Held by the Man of Sorrows

It was an October morning when, JT and I received the tragic news that our daughter had no heartbeat. The trauma of giving birth to death lay around the corner and there was just no way to outrun it. A lot of people have told me they cannot imagine what it must be like to endure such a thing. Some of you already know. For those of you who don’t, I’m going to invite you into a broken scene so that you may better know the heart of Jesus.

 

Friday morning when JT and I arrived at St. John’s Medical Center to deliver the remains of our baby girl, it was too cold, too dark, and too early. JT teases me that our babies never arrive at convenient times of the day and our darling daughter, Carmen Sawyer, didn’t miss this tradition. I checked in and sat down in a fog to just wait on more misery. At 6 AM, my name was called. We started the long walk down the hall and a flood of heaving tears swept over me. One foot in front of the other. It was cold and unnatural. All the exchanges were clinical and abrupt. It felt like no one wanted to be there. I cried while they worked. I cried while my trembling hand signed a paper to have her remains returned to us for burial. Tears of agonizing sorrow.

The nursing staff repeatedly asked if I wanted to take something to make this easier. I continued saying no. I felt frustrated that I was not being heard. I did my best to explain that I didn’t want to be numb. She was still confused and said that would happen later in the operating room. I helped her understand that I didn’t want my emotions numb. I want to be all here. Let the suffering crush me. This is my pain to endure – don’t take the edge off. And you know what? From that moment on, the care I received transformed from clinical to compassionate. The atmosphere changed.(1) I had given them a wide open window to love me the way most of them, probably, wish they could love every patient.

We were showered with prayers and confessions of their own sufferings. My obstetrician came in and gave us blessed quiet. He reached over to me and took my hand in his and just sat beside us in the sorrow. No questions to answer. No hurry to be in. Another nurse came in and held her face close to mine and whispered hope through my tears. The anesthesiologist came in to pray and confessed that he had also lost two babies. Staff that was not involved in the delivery started coming in to give us courage, hope, and shared sorrow. I have never seen anything like it before.

But you know who stood out more than anyone? It was JT. He was the light of Jesus as he became a very present help in time of trouble. He cried with me, he held me, he grieved with me, he prayed with me. He gave me courage when mine was all gone. Always there, until he couldn’t be.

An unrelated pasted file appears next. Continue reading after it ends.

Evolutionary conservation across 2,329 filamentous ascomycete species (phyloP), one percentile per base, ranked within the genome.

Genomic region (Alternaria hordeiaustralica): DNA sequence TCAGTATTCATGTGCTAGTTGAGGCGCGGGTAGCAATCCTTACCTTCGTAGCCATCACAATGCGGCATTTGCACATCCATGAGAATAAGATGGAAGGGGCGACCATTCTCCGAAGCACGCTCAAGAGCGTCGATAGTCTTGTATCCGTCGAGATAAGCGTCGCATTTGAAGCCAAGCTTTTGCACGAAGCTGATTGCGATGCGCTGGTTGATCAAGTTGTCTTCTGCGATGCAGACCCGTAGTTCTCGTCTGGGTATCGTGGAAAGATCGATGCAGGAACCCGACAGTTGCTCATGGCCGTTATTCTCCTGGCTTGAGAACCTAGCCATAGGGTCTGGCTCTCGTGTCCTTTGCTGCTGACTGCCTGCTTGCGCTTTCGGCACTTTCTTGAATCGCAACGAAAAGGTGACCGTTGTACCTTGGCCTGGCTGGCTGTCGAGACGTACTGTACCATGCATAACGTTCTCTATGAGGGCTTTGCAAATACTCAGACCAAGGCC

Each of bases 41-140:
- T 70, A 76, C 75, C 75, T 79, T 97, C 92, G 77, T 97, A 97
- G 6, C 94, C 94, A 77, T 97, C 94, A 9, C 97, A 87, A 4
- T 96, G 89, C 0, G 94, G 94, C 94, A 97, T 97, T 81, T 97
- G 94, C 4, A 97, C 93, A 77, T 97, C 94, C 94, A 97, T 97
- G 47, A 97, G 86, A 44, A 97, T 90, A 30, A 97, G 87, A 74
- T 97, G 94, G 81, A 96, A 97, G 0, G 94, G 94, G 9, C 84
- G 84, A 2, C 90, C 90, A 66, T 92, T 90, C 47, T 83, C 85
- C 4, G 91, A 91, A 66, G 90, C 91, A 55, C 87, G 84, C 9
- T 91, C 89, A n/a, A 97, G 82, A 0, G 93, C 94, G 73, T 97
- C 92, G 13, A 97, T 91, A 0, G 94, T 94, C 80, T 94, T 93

The delivery was imminent. I desperately pleaded through my sobs for JT to be permitted into the operating room but to no avail. I had to go by myself. “You can never learn that Christ is all you need, until Christ is all you have.”(2) When they rolled me down the hall to the OR of Doom, I felt panic. I questioned the wisdom of my decision to feel this much pain. It was far worse than I expected. I almost ran for it. I looked over at the table upon which the sacred would be torn from my womb and my cries bellowed from the depths of sorrow. Fear was all over me. A nurse wrapped me in her arms while I screamed in denial and tried to get as far away from that table as possible. I didn’t want to be so scared but I was. The anesthesiologist leaned close and respectfully asked my permission before medicating me for the surgical delivery.

I fell asleep crying and I woke up crying and muttering “My baby is gone. My baby is gone.” I felt abandoned by Jesus. I asked the Man of Sorrows, “Jesus, where were You?(3) I was so scared.” He answered my prayer, “I was there. You just didn’t see me. I was already on the operating table waiting to hold you.”

Did you know you can do that? You can let the Holy Spirit walk you back into traumatic parts of your life and ask Jesus, “Will you show me where You were then?” And He will. Because He promises never to leave you nor forsake you.(4) He is there in your story too. Maybe you just can’t see Him, yet.

Notes
1. Brown, C., Brock, M., Ntlele, M., Furtick, S., Joye, W. Here as in Heaven. 2016.
2. Ten Boom, Corrie.
3. Isaiah 53:3, The Holy Bible, English Standard Version.
4. Deuteronomy 31:6, The Holy Bible. New International Version.